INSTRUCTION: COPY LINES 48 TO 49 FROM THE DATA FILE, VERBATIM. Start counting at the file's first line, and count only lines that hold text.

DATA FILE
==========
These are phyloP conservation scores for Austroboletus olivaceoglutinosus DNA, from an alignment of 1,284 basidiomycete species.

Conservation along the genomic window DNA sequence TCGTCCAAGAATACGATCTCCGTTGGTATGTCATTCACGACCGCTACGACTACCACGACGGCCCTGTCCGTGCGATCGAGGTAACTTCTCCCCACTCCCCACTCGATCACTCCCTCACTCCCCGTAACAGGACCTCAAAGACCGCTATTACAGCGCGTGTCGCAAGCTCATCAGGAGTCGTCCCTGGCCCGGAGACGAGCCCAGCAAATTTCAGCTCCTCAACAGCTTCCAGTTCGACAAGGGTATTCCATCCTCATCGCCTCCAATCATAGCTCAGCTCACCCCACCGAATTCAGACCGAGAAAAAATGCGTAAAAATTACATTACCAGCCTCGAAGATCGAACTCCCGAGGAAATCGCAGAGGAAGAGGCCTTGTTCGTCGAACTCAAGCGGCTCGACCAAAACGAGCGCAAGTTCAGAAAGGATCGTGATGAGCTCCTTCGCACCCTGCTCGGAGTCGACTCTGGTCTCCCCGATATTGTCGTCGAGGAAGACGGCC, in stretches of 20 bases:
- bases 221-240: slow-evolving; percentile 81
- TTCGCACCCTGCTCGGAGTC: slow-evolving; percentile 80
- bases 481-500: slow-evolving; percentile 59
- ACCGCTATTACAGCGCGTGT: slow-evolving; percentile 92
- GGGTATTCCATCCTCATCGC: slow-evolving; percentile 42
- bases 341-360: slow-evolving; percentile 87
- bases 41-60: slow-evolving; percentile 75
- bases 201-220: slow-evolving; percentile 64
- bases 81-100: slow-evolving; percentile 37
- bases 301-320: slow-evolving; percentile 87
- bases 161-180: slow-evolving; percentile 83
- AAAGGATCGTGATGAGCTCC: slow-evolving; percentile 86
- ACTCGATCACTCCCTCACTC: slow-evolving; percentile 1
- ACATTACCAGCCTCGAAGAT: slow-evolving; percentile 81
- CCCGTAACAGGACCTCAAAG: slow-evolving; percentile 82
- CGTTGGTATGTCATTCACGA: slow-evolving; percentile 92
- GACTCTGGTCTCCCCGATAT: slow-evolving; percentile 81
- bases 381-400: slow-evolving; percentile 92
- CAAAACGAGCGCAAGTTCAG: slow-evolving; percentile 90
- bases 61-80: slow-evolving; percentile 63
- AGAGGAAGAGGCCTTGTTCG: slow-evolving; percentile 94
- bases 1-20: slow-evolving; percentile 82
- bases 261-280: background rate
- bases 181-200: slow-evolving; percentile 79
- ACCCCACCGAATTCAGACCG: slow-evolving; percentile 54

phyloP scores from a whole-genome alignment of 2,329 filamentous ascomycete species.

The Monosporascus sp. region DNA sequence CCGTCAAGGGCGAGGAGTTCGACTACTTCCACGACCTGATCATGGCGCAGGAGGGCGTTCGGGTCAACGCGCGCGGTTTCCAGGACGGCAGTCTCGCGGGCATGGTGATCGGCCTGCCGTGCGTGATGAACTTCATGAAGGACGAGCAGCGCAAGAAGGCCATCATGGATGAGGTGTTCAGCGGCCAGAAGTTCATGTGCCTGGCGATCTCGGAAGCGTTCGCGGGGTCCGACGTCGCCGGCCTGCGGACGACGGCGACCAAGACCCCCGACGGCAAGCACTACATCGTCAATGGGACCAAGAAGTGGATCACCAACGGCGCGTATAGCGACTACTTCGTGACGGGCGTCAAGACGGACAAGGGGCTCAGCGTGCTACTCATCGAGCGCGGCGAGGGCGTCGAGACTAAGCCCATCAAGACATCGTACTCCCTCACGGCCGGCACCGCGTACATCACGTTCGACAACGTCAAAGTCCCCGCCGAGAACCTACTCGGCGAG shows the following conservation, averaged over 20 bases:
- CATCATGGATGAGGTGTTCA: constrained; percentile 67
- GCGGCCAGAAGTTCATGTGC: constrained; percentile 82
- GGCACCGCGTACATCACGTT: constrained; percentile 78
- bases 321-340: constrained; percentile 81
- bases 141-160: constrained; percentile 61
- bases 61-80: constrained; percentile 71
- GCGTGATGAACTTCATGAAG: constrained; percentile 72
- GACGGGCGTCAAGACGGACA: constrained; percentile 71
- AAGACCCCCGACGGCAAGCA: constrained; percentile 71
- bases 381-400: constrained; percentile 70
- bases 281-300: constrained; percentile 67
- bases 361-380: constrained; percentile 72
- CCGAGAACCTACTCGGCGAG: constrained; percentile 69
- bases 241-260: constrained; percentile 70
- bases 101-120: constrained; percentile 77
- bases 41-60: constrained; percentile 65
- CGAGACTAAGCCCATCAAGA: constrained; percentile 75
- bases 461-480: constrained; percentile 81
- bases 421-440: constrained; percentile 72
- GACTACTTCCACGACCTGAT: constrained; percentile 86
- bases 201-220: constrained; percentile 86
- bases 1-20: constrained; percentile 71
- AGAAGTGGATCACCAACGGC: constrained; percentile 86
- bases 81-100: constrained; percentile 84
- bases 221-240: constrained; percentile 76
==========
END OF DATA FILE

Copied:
- bases 421-440: constrained; percentile 72
- GACTACTTCCACGACCTGAT: constrained; percentile 86